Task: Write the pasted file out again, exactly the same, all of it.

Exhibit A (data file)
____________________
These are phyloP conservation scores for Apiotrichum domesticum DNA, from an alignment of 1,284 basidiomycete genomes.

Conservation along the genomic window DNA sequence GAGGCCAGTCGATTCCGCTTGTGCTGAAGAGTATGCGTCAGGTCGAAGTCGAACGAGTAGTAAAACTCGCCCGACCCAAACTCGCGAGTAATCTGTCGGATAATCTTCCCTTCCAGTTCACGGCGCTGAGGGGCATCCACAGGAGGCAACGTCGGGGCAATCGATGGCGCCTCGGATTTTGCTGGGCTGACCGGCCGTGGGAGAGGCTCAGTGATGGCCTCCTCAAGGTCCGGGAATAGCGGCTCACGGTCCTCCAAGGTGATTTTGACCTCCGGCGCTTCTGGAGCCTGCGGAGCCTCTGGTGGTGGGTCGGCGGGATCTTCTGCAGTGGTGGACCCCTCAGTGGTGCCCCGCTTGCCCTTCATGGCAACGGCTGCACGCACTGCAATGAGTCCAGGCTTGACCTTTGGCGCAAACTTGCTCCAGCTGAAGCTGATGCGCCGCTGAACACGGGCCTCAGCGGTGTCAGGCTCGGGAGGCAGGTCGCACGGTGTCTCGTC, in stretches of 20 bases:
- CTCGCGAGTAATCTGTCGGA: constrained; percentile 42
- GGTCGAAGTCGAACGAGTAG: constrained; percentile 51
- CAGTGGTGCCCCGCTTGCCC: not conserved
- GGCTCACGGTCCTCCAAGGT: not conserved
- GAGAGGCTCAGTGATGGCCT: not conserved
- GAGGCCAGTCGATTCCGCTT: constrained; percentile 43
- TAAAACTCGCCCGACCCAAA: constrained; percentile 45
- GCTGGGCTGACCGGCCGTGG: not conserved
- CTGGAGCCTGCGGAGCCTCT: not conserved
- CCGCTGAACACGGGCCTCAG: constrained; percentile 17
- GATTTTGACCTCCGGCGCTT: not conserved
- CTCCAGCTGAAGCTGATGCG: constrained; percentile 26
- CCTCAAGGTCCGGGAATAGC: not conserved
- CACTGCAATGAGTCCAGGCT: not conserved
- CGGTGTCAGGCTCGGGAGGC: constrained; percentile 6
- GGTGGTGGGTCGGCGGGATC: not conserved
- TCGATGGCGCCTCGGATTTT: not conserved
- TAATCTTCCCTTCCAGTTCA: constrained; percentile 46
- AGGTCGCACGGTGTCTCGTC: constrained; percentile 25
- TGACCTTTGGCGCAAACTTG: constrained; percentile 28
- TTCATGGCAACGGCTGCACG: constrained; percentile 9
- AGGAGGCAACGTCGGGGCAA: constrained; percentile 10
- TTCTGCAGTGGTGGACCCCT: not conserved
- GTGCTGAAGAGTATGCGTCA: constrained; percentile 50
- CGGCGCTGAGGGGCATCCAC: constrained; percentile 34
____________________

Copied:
These are phyloP conservation scores for Apiotrichum domesticum DNA, from an alignment of 1,284 basidiomycete genomes.

Conservation along the genomic window DNA sequence GAGGCCAGTCGATTCCGCTTGTGCTGAAGAGTATGCGTCAGGTCGAAGTCGAACGAGTAGTAAAACTCGCCCGACCCAAACTCGCGAGTAATCTGTCGGATAATCTTCCCTTCCAGTTCACGGCGCTGAGGGGCATCCACAGGAGGCAACGTCGGGGCAATCGATGGCGCCTCGGATTTTGCTGGGCTGACCGGCCGTGGGAGAGGCTCAGTGATGGCCTCCTCAAGGTCCGGGAATAGCGGCTCACGGTCCTCCAAGGTGATTTTGACCTCCGGCGCTTCTGGAGCCTGCGGAGCCTCTGGTGGTGGGTCGGCGGGATCTTCTGCAGTGGTGGACCCCTCAGTGGTGCCCCGCTTGCCCTTCATGGCAACGGCTGCACGCACTGCAATGAGTCCAGGCTTGACCTTTGGCGCAAACTTGCTCCAGCTGAAGCTGATGCGCCGCTGAACACGGGCCTCAGCGGTGTCAGGCTCGGGAGGCAGGTCGCACGGTGTCTCGTC, in stretches of 20 bases:
- CTCGCGAGTAATCTGTCGGA: constrained; percentile 42
- GGTCGAAGTCGAACGAGTAG: constrained; percentile 51
- CAGTGGTGCCCCGCTTGCCC: not conserved
- GGCTCACGGTCCTCCAAGGT: not conserved
- GAGAGGCTCAGTGATGGCCT: not conserved
- GAGGCCAGTCGATTCCGCTT: constrained; percentile 43
- TAAAACTCGCCCGACCCAAA: constrained; percentile 45
- GCTGGGCTGACCGGCCGTGG: not conserved
- CTGGAGCCTGCGGAGCCTCT: not conserved
- CCGCTGAACACGGGCCTCAG: constrained; percentile 17
- GATTTTGACCTCCGGCGCTT: not conserved
- CTCCAGCTGAAGCTGATGCG: constrained; percentile 26
- CCTCAAGGTCCGGGAATAGC: not conserved
- CACTGCAATGAGTCCAGGCT: not conserved
- CGGTGTCAGGCTCGGGAGGC: constrained; percentile 6
- GGTGGTGGGTCGGCGGGATC: not conserved
- TCGATGGCGCCTCGGATTTT: not conserved
- TAATCTTCCCTTCCAGTTCA: constrained; percentile 46
- AGGTCGCACGGTGTCTCGTC: constrained; percentile 25
- TGACCTTTGGCGCAAACTTG: constrained; percentile 28
- TTCATGGCAACGGCTGCACG: constrained; percentile 9
- AGGAGGCAACGTCGGGGCAA: constrained; percentile 10
- TTCTGCAGTGGTGGACCCCT: not conserved
- GTGCTGAAGAGTATGCGTCA: constrained; percentile 50
- CGGCGCTGAGGGGCATCCAC: constrained; percentile 34